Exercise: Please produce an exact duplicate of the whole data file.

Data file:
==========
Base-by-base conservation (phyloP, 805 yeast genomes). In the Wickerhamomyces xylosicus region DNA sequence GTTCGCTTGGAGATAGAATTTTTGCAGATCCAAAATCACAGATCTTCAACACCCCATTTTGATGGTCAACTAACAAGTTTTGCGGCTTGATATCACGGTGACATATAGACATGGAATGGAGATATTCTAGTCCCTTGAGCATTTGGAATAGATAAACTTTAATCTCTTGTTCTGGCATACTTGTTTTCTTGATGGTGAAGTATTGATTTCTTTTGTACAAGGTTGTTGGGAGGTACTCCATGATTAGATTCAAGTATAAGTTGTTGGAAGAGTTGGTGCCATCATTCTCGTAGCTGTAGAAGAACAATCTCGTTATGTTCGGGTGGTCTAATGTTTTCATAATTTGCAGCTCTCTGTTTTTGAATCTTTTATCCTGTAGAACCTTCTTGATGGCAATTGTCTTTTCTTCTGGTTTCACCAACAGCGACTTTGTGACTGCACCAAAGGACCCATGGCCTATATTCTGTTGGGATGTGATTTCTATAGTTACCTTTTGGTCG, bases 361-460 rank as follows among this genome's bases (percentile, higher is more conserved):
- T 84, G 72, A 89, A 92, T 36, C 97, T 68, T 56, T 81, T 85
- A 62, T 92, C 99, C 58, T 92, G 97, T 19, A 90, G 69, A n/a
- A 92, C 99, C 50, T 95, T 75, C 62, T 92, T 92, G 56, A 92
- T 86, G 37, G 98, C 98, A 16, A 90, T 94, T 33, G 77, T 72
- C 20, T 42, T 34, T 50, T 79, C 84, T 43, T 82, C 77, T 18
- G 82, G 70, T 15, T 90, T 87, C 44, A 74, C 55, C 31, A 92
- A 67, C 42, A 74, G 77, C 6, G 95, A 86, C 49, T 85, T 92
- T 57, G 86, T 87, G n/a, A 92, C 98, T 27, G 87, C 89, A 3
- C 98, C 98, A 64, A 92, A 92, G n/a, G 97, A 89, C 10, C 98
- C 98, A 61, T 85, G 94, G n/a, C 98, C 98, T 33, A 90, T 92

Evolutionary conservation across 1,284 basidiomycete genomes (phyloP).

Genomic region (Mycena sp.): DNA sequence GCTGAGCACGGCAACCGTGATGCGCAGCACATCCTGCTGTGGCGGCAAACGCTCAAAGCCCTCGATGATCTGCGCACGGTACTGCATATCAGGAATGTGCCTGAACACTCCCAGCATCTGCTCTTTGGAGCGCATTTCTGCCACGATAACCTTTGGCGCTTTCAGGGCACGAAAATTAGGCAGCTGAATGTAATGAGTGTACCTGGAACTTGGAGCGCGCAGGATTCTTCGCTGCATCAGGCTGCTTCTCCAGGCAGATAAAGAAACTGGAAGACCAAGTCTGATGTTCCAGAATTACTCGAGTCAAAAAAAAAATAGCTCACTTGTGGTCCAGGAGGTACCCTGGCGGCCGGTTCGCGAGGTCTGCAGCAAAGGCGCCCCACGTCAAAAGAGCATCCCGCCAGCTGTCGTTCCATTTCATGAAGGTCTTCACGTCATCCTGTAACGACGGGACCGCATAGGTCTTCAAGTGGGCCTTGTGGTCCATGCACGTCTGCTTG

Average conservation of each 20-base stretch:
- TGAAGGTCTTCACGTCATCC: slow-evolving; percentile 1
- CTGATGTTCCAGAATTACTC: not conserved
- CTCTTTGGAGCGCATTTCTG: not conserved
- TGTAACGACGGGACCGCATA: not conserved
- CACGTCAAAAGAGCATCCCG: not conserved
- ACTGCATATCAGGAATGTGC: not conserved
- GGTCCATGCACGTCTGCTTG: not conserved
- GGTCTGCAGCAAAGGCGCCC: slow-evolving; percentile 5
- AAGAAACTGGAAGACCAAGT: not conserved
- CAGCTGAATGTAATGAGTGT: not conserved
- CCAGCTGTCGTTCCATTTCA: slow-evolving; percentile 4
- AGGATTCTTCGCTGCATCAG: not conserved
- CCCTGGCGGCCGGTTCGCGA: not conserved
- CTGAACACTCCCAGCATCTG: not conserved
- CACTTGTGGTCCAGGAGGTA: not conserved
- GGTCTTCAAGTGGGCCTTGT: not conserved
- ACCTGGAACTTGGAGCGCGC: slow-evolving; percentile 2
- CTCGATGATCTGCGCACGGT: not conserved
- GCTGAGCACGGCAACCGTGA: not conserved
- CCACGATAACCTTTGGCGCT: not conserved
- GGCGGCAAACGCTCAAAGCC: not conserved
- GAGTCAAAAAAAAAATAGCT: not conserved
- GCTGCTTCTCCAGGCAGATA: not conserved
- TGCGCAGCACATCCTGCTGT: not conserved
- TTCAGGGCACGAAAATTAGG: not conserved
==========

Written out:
Base-by-base conservation (phyloP, 805 yeast genomes). In the Wickerhamomyces xylosicus region DNA sequence GTTCGCTTGGAGATAGAATTTTTGCAGATCCAAAATCACAGATCTTCAACACCCCATTTTGATGGTCAACTAACAAGTTTTGCGGCTTGATATCACGGTGACATATAGACATGGAATGGAGATATTCTAGTCCCTTGAGCATTTGGAATAGATAAACTTTAATCTCTTGTTCTGGCATACTTGTTTTCTTGATGGTGAAGTATTGATTTCTTTTGTACAAGGTTGTTGGGAGGTACTCCATGATTAGATTCAAGTATAAGTTGTTGGAAGAGTTGGTGCCATCATTCTCGTAGCTGTAGAAGAACAATCTCGTTATGTTCGGGTGGTCTAATGTTTTCATAATTTGCAGCTCTCTGTTTTTGAATCTTTTATCCTGTAGAACCTTCTTGATGGCAATTGTCTTTTCTTCTGGTTTCACCAACAGCGACTTTGTGACTGCACCAAAGGACCCATGGCCTATATTCTGTTGGGATGTGATTTCTATAGTTACCTTTTGGTCG, bases 361-460 rank as follows among this genome's bases (percentile, higher is more conserved):
- T 84, G 72, A 89, A 92, T 36, C 97, T 68, T 56, T 81, T 85
- A 62, T 92, C 99, C 58, T 92, G 97, T 19, A 90, G 69, A n/a
- A 92, C 99, C 50, T 95, T 75, C 62, T 92, T 92, G 56, A 92
- T 86, G 37, G 98, C 98, A 16, A 90, T 94, T 33, G 77, T 72
- C 20, T 42, T 34, T 50, T 79, C 84, T 43, T 82, C 77, T 18
- G 82, G 70, T 15, T 90, T 87, C 44, A 74, C 55, C 31, A 92
- A 67, C 42, A 74, G 77, C 6, G 95, A 86, C 49, T 85, T 92
- T 57, G 86, T 87, G n/a, A 92, C 98, T 27, G 87, C 89, A 3
- C 98, C 98, A 64, A 92, A 92, G n/a, G 97, A 89, C 10, C 98
- C 98, A 61, T 85, G 94, G n/a, C 98, C 98, T 33, A 90, T 92

Evolutionary conservation across 1,284 basidiomycete genomes (phyloP).

Genomic region (Mycena sp.): DNA sequence GCTGAGCACGGCAACCGTGATGCGCAGCACATCCTGCTGTGGCGGCAAACGCTCAAAGCCCTCGATGATCTGCGCACGGTACTGCATATCAGGAATGTGCCTGAACACTCCCAGCATCTGCTCTTTGGAGCGCATTTCTGCCACGATAACCTTTGGCGCTTTCAGGGCACGAAAATTAGGCAGCTGAATGTAATGAGTGTACCTGGAACTTGGAGCGCGCAGGATTCTTCGCTGCATCAGGCTGCTTCTCCAGGCAGATAAAGAAACTGGAAGACCAAGTCTGATGTTCCAGAATTACTCGAGTCAAAAAAAAAATAGCTCACTTGTGGTCCAGGAGGTACCCTGGCGGCCGGTTCGCGAGGTCTGCAGCAAAGGCGCCCCACGTCAAAAGAGCATCCCGCCAGCTGTCGTTCCATTTCATGAAGGTCTTCACGTCATCCTGTAACGACGGGACCGCATAGGTCTTCAAGTGGGCCTTGTGGTCCATGCACGTCTGCTTG

Average conservation of each 20-base stretch:
- TGAAGGTCTTCACGTCATCC: slow-evolving; percentile 1
- CTGATGTTCCAGAATTACTC: not conserved
- CTCTTTGGAGCGCATTTCTG: not conserved
- TGTAACGACGGGACCGCATA: not conserved
- CACGTCAAAAGAGCATCCCG: not conserved
- ACTGCATATCAGGAATGTGC: not conserved
- GGTCCATGCACGTCTGCTTG: not conserved
- GGTCTGCAGCAAAGGCGCCC: slow-evolving; percentile 5
- AAGAAACTGGAAGACCAAGT: not conserved
- CAGCTGAATGTAATGAGTGT: not conserved
- CCAGCTGTCGTTCCATTTCA: slow-evolving; percentile 4
- AGGATTCTTCGCTGCATCAG: not conserved
- CCCTGGCGGCCGGTTCGCGA: not conserved
- CTGAACACTCCCAGCATCTG: not conserved
- CACTTGTGGTCCAGGAGGTA: not conserved
- GGTCTTCAAGTGGGCCTTGT: not conserved
- ACCTGGAACTTGGAGCGCGC: slow-evolving; percentile 2
- CTCGATGATCTGCGCACGGT: not conserved
- GCTGAGCACGGCAACCGTGA: not conserved
- CCACGATAACCTTTGGCGCT: not conserved
- GGCGGCAAACGCTCAAAGCC: not conserved
- GAGTCAAAAAAAAAATAGCT: not conserved
- GCTGCTTCTCCAGGCAGATA: not conserved
- TGCGCAGCACATCCTGCTGT: not conserved
- TTCAGGGCACGAAAATTAGG: not conserved